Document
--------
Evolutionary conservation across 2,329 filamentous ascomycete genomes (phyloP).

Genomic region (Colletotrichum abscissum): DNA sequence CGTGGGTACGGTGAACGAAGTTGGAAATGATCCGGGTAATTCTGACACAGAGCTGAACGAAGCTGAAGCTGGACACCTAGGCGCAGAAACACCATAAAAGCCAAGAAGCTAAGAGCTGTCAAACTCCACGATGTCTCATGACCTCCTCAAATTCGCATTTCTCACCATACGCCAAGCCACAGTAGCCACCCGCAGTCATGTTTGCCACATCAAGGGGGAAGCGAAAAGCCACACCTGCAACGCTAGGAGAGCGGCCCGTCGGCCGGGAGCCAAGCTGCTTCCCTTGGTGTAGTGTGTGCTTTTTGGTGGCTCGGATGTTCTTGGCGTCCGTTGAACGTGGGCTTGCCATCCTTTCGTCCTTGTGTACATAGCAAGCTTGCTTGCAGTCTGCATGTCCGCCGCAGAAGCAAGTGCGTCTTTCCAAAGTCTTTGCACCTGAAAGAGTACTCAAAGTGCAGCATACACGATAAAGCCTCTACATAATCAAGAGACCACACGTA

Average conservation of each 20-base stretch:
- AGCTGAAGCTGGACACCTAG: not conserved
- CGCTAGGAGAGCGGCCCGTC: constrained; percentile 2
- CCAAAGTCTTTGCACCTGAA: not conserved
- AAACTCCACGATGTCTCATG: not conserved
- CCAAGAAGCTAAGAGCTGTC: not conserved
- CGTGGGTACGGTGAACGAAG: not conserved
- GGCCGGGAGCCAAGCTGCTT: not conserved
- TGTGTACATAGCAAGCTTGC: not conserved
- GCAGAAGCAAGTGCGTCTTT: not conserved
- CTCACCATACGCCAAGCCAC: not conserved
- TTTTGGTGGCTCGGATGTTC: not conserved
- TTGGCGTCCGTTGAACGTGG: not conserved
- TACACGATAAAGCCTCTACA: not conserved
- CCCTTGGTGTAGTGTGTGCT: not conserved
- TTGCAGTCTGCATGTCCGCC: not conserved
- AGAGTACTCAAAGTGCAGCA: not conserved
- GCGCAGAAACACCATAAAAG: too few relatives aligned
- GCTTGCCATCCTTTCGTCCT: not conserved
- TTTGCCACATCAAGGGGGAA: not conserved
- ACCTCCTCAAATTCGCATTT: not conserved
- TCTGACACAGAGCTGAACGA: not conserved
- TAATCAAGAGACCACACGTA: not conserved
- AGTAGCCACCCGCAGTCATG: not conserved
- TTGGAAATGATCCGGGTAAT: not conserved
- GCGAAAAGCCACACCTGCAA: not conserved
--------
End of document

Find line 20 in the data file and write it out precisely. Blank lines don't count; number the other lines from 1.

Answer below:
- GCGCAGAAACACCATAAAAG: too few relatives aligned